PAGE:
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Hypertrichosis Diagnosis 2

Page history last edited by Kiran Bassi 14 years, 4 months ago

Diagnostic Testing for Hypertrichosis

 

     Because there are many causes for excess hair growth, it is sometimes hard to see underlying medical conditions that may affect it.  Doctors must distinguish the difference between hair growth that is purely a cosmetic issue from hair growth caused by a more serious medical condition.  This is done by very few tests and examining family medical history. [1]

 

·         There is no laboratory test done for congenital hypertrichosis.  The diagnosis is done with clinical and histologic findings.  Laboratory testing may be done to rule out other causes for hypertrichosis that are not congenital.

·         Hair biopsies are done to find out the type and positions of hair follicles that can rule out other diagnoses and also for histologic classification.

·         With histologic findings you can determine the type of hair affecting an area.  Lanugo hairs are nonpigmented, while vellus hairs can be pigmented or nonpigmented.  Because vellus hairs fall under both categories, differentiating between the two types of hairs can be difficult with histologic testing.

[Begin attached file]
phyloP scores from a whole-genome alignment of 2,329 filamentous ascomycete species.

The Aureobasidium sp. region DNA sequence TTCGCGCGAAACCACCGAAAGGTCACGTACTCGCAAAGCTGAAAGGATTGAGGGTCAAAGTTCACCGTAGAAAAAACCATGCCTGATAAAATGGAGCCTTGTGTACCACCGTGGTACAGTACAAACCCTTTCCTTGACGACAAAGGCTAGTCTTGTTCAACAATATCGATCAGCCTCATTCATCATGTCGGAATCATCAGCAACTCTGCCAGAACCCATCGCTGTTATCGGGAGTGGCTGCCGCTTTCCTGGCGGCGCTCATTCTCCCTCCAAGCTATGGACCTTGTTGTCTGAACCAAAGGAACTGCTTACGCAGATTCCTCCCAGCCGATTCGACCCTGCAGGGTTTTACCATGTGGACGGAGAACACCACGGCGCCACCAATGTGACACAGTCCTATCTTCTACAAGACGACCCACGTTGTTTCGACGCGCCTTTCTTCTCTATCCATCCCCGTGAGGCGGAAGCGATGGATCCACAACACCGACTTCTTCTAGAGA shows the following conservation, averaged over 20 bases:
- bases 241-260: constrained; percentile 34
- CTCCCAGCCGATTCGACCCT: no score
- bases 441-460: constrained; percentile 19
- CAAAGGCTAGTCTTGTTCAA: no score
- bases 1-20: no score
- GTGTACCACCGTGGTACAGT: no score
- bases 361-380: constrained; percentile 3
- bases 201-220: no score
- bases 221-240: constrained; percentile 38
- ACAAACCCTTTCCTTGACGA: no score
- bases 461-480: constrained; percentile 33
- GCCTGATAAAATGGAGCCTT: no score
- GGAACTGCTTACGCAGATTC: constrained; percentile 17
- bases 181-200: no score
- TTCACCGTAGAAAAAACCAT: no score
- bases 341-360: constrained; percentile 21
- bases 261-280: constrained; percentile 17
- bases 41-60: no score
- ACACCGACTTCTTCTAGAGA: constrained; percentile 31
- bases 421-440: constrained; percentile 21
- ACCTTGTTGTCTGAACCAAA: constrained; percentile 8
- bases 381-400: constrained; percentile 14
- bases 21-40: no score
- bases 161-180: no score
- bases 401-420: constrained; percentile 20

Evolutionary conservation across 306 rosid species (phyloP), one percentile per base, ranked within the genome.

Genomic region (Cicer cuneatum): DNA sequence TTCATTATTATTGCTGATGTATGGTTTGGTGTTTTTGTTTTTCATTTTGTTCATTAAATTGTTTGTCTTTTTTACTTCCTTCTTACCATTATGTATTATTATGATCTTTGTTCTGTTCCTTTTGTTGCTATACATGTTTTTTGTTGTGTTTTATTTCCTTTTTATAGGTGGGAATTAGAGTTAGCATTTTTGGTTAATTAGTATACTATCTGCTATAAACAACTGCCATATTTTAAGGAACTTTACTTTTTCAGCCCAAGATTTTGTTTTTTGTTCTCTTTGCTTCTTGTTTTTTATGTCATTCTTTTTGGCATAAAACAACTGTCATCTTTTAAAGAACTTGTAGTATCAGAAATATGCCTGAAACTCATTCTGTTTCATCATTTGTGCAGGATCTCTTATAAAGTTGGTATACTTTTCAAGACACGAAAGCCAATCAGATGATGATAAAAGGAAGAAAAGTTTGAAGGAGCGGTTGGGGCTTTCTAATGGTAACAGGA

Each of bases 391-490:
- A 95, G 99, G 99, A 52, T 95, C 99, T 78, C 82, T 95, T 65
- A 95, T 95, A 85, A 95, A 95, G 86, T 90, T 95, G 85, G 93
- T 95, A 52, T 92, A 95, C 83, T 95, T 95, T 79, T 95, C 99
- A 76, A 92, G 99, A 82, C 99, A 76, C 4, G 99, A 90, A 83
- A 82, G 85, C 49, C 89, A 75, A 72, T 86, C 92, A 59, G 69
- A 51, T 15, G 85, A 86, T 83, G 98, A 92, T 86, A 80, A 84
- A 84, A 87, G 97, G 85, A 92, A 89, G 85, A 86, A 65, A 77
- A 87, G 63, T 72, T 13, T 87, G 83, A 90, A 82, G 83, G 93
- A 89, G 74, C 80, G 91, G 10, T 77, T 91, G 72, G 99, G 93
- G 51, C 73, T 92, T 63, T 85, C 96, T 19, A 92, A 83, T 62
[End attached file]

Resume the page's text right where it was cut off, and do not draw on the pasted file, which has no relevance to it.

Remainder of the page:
·         Doctors will ask about history of excess hair in the family and also about drug use to try to find if there is a medical condition causing the hair growth.

·         Women can have blood tests done to measure hormone levels and also CT scans to check for tumors in the ovaries or adrenal glands. [2]

 

Hypertrichosis- Introduction and Types - 2

Hypertrichosis- Causes 2

Hypertrichosis-Treatments-2

Hypertrichosis- Stories-2

Hypertrichosis-Resources-2

 

 

 

Footnotes

  1. Levinbook, Wendy. "Hirsutism and Hypertrichosis ." Ther Merck Manuals Online Medical Library. Home Edition. Merck & Co, 2008. Web. .
  2. Taylor, Sarah. "Congenital Hypertrichosis Lanuginosa: Differential Diagnoses & Workup." (2009): n. pag. Web. 29 Oct 2009. .

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